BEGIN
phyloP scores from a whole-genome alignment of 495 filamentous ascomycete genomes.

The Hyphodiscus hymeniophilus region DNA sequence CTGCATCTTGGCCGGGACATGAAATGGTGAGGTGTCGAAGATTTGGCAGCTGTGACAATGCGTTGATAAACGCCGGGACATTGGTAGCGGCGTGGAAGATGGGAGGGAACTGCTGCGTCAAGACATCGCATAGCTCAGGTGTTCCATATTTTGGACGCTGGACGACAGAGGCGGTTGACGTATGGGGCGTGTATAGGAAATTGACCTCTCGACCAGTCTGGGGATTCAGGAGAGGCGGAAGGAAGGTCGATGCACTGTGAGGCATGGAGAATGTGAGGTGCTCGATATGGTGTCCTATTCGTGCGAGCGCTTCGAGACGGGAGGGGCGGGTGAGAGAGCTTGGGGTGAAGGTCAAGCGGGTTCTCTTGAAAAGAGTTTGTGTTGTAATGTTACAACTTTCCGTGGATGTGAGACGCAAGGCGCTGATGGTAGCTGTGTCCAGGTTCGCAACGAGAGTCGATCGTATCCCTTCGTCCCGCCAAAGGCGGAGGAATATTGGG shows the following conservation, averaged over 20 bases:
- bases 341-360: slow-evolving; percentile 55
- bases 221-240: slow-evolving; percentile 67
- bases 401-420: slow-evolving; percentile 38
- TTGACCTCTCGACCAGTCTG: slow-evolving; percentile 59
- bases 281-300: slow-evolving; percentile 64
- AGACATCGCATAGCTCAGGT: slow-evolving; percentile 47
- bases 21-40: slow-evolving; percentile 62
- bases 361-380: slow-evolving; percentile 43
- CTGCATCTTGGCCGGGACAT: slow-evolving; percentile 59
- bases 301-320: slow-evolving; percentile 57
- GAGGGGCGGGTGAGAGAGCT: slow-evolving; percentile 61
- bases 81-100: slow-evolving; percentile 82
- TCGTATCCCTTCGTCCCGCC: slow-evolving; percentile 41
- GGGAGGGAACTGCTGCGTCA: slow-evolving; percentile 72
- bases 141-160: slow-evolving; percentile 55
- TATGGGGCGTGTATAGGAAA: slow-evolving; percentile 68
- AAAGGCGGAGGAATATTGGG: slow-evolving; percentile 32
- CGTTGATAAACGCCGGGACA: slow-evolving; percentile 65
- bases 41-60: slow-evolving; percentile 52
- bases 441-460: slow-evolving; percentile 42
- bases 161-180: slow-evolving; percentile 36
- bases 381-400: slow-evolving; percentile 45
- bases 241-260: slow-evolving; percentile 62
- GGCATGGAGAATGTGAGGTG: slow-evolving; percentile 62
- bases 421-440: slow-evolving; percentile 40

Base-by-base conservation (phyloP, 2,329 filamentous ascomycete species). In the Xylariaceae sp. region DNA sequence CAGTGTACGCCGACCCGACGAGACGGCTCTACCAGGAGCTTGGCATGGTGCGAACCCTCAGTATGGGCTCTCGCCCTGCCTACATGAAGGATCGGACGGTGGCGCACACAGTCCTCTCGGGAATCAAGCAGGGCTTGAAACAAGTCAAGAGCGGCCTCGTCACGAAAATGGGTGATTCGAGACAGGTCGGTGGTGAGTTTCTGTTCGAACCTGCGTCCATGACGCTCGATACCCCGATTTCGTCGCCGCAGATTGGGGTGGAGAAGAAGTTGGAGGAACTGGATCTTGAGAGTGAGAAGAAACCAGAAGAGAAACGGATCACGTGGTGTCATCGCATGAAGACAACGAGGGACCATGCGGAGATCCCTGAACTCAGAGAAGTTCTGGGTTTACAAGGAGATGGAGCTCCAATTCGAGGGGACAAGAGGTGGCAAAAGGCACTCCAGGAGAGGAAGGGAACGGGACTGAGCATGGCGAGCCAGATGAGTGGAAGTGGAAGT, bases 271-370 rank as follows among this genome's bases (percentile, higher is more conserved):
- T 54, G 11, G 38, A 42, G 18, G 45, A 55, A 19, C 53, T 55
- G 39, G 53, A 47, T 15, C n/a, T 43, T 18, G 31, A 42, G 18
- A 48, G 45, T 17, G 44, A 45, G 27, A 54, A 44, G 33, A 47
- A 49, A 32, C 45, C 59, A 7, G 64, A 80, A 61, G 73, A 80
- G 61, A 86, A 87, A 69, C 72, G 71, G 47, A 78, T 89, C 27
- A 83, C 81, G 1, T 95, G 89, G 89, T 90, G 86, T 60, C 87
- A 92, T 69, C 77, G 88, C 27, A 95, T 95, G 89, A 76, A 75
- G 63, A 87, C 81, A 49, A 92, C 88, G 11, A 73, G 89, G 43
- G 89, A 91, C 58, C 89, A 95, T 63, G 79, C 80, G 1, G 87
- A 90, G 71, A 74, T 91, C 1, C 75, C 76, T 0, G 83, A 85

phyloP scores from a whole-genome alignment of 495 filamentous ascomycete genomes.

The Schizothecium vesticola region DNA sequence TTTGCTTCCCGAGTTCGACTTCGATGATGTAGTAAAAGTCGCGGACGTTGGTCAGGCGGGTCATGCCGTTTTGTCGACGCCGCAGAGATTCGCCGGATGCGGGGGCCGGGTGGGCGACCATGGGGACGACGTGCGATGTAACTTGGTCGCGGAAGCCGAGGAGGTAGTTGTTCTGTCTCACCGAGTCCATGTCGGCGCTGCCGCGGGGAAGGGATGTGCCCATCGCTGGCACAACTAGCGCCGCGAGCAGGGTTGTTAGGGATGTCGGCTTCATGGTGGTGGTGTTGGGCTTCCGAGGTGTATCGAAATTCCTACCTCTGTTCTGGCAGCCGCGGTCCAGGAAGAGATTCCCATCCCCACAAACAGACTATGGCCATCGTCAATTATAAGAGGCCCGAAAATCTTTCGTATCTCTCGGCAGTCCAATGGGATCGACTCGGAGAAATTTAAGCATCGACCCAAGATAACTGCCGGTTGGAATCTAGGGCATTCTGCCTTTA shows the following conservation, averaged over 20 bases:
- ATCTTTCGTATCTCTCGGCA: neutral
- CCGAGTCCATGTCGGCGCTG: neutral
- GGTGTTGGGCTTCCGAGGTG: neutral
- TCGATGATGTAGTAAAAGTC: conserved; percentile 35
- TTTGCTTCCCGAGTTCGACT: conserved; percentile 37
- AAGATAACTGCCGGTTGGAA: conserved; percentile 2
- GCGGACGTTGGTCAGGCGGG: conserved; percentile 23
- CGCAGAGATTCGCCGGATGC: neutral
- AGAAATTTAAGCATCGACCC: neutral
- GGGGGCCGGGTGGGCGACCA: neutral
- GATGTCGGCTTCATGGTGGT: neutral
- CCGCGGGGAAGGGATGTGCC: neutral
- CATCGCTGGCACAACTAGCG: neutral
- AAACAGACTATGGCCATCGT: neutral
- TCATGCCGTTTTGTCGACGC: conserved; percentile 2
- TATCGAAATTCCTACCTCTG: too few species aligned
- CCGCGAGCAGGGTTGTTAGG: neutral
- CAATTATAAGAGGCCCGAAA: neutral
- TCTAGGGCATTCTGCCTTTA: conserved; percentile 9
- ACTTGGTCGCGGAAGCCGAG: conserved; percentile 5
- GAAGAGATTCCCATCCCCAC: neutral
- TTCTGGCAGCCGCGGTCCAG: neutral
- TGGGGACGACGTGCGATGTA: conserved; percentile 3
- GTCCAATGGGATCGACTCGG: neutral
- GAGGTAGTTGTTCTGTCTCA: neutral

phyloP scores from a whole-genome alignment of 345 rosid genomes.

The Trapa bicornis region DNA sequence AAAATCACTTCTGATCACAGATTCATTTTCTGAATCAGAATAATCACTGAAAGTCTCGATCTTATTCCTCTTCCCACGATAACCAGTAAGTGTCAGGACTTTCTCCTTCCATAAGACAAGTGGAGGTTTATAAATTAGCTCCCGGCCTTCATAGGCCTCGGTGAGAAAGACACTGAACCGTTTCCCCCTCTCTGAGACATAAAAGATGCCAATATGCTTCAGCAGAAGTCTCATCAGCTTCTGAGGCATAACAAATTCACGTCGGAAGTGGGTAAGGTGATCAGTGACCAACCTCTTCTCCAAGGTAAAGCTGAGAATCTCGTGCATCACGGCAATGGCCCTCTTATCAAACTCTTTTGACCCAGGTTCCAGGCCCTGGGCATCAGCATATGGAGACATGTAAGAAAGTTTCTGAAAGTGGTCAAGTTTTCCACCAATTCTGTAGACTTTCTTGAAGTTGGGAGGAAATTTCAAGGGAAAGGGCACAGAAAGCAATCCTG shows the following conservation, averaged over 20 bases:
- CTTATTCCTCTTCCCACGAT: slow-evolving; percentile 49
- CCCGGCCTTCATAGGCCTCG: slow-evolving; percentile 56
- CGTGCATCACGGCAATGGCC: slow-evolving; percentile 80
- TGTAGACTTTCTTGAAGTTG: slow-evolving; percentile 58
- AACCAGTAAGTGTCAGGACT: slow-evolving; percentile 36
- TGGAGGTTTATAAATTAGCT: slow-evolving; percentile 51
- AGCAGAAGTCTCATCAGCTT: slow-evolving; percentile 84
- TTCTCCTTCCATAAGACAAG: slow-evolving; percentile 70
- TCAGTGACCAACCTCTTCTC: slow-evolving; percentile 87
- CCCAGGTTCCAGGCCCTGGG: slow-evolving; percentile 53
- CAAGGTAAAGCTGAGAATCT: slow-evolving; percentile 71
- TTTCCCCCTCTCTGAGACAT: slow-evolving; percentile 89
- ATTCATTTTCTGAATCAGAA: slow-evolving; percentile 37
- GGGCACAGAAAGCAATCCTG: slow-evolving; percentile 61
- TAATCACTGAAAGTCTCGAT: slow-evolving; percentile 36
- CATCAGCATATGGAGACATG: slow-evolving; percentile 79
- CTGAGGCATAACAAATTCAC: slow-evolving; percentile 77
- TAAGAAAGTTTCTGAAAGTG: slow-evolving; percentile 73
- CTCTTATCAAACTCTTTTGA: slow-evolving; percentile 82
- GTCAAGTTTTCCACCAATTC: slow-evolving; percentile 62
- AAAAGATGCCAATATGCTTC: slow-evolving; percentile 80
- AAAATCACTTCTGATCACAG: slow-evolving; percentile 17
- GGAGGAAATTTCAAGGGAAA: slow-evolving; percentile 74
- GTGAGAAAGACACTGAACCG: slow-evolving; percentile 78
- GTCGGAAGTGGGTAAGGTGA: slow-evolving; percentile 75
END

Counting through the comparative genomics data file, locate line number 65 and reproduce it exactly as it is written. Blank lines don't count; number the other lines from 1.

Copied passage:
- GAGGTAGTTGTTCTGTCTCA: neutral